The Stats: I write four to six books per year in two different genres with varying page counts. Combined it adds up to approximately 2,000 pages or 487,000 words annually. I write three hundred and sixty-five days per year -- even weekends and holidays. Yes, I’m a badass or crazy or a crazy badass. LOL! So, who wants to go for beers with me? I’m just kidding, I don’t have time. Again, I’m kidding! It’s all smoke and mirrors, because when you do the math out a little further, I only have to write five pages per day to reach my goal. Easy peasy!
Now the full disclosure: I don’t actually write five pages a day. I write ten pages most days, as in Monday through Friday, and then I revise and edit on the weekend. If I don’t write every day, I start to go a little sideways. It’s sort of like brushing my teeth – I’m a compulsive brusher to combat all of the sugar I eat – I feel weird, out of sorts, off-kilter and otherwise all around wrong if I don’t brush my teeth every morning and night. Writing is the same way for me. I have all the same off balance feelings if I don’t write every day. Truly, it’s a compulsion but I didn’t start here from the get go. My style of working is years in the making. So, where did I begin?
I started writing with a specific goal in mind -- finish the book -- in 1995. I sold my first book in 2001. I was on deadline for four years, writing romantic comedies for Harlequin, until the market dried up with my last book coming out in 2005. I didn’t sell again, mysteries this time, until 2008. Afraid the market would vanish again (it has – but that’s another post), I decided writing five series at a time was a great idea. It was. I hit the New York Times, I made a nice living and was able to leave my part-time job behind to be a full-time writer. Yay...and ugh!
When the Hooligans were little, I got up two hours earlier than they did and wrote before I was in full on Mom mode. I also wrote when they napped, and if I could manage it, I wrote after they went to bed. Things I didn’t do were watch television, surf the Internet, or read (gasp!). I know. It is shocking but when you have finite time to achieve your goals, adjustments (hard ones) must be made. I have zero recall on what shows, movies, and books were popular during the aughts. Seriously, if Sesame Street didn’t cover it, I was lost.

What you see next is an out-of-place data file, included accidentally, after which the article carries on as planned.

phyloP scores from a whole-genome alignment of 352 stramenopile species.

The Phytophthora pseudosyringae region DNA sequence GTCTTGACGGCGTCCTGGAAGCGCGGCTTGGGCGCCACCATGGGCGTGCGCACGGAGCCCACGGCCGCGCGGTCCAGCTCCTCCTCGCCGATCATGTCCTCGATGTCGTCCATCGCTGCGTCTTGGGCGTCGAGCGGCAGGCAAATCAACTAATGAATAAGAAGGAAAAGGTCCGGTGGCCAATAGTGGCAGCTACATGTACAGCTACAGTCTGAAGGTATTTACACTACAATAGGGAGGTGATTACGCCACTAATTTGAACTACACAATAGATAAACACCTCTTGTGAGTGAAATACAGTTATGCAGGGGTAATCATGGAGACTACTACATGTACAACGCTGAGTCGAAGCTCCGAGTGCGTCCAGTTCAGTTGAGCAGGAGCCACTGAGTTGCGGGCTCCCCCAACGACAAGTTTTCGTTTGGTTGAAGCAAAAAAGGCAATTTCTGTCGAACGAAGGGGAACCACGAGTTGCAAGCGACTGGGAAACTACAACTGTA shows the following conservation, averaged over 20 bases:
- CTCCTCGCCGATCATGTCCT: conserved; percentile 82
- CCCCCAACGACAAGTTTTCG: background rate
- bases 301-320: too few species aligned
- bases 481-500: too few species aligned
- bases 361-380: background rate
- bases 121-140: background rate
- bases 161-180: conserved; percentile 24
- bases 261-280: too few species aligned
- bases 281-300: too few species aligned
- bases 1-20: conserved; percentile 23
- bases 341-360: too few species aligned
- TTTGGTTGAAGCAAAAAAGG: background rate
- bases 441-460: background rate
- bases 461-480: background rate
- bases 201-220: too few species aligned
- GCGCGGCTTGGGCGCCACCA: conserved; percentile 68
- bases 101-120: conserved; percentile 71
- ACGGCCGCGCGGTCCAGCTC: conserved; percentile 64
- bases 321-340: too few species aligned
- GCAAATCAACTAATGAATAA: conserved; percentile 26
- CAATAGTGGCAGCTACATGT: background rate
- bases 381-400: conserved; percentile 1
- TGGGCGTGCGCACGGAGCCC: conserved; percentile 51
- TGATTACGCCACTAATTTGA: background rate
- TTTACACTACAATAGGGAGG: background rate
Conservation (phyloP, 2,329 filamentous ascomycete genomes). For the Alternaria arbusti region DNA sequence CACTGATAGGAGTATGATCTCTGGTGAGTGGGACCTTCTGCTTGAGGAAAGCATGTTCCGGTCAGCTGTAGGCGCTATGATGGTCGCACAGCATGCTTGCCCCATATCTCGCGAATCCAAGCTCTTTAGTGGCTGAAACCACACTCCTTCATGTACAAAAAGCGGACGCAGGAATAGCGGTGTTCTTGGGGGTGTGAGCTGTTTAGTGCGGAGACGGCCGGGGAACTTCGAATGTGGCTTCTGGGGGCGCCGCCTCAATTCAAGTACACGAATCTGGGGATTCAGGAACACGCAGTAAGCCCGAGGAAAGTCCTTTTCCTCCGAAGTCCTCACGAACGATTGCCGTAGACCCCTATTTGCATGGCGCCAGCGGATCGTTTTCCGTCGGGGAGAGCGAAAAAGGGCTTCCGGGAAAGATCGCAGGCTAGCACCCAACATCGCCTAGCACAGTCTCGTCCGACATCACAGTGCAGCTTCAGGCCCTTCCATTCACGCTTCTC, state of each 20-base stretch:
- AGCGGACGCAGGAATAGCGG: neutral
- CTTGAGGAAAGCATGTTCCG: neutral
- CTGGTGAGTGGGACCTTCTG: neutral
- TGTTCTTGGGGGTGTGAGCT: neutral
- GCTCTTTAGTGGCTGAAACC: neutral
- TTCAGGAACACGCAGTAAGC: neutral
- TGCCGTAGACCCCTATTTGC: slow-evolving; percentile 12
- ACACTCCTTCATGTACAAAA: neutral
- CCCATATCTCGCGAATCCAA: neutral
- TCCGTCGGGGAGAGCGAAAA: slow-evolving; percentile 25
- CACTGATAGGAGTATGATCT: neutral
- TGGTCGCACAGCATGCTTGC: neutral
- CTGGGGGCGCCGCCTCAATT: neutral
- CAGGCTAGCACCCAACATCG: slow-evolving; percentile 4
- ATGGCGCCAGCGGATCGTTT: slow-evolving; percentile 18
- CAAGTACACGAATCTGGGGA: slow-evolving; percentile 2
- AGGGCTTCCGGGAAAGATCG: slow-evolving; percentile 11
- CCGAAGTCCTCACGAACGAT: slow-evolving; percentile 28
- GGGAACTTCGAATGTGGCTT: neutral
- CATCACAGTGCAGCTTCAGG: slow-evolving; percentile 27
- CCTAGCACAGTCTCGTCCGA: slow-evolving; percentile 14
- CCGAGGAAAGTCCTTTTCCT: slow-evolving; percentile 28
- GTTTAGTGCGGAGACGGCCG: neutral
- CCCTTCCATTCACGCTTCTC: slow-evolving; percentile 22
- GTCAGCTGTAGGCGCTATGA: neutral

Now even with the hooligans older and in school, the time management is still a challenge but that’s because multiple deadlines breathe fire like a many headed dragon and you can’t mess around while slaying them or they will eat you alive, so I still don’t watch regular television or aimlessly surf the Internet, but I do have time to read again, and I read everything, for which I am so grateful. In fact, that is my reward when the work is done for the day. I get to read. Big happy sigh here.
So, that is the journey that carved out the following time management rules by which I live. I hope they help.
1. Writing time is sacred. There are no errands or appointments to be made during writing time. None.
2. Figure out your most creatively productive time of day (mine is late morning through early afternoon and again in the evening) and make that your sacred time and guard it fiercely with a sword at the ready if need be.
3. If you can’t work during your best time, make another time your sacred time. Seriously, I hated getting up at 5 AM to write but it was the only time I had. If being a writer is truly important to you, you will make the time.
4. Set a realistic page count to hit each day. Do not call it a day until the page count is done. I have fallen asleep and drooled all over my keyboard, trying to get to my page count. Seems daunting? Think of it this way, a 75,000 wd book can be accomplished in less than a year (approx. 325 days) by writing one page per day. ONE PAGE! Come on, you got this!
5. Stop watching TV. Stop cleaning stuff that doesn’t need it (I used to clean my oven – a lot). Stop looking at other people’s phony lives on Fakebook. You’re a novelist! In a year, they’ll be looking at your book – and it will be real! If you can’t control your Internet surf time, install a Waste No Time app on your computer. Mine kicks me out of all social media after 30 minutes. Here’s a link to help you out: http://www.businessinsider.com/13-best-apps-to-stop-wasting-time-2015-10
6. Find a buddy to encourage you along your way. There’s nothing like accountability to others to motivate. Try to find a pal that is firm but gentle or a mean one, if you really need it. You can also go full tilt and try to write your novel in one month by joining NaNoWriMo: http://nanowrimo.org
Those people make me look like a slacker!
7. And this one isn’t time management so much as writing advice but it factors into time management, so here it is – lose yourself in your story. If your characters are scared, you should be twitching with nerves. If they are sad, you had better be crying. The opposite is true, too. If you find your characters are boring or the scene you are trying to write is boring – guess what? It’s boring. Flip it on its head until it’s interesting to you and it will be interesting to your readers, too. For me, after so many years, writing is like falling down a rabbit hole. I have worked through dinners, school pickups, and doctors’ appointments because I got swept up in the story and forgot where I was and what I was supposed to be doing. Oops!
Pro tip: Forgiveness can usually be had for a signed book or a chocolate milkshake.
So, how about you, Reds? What’s your best time management advice?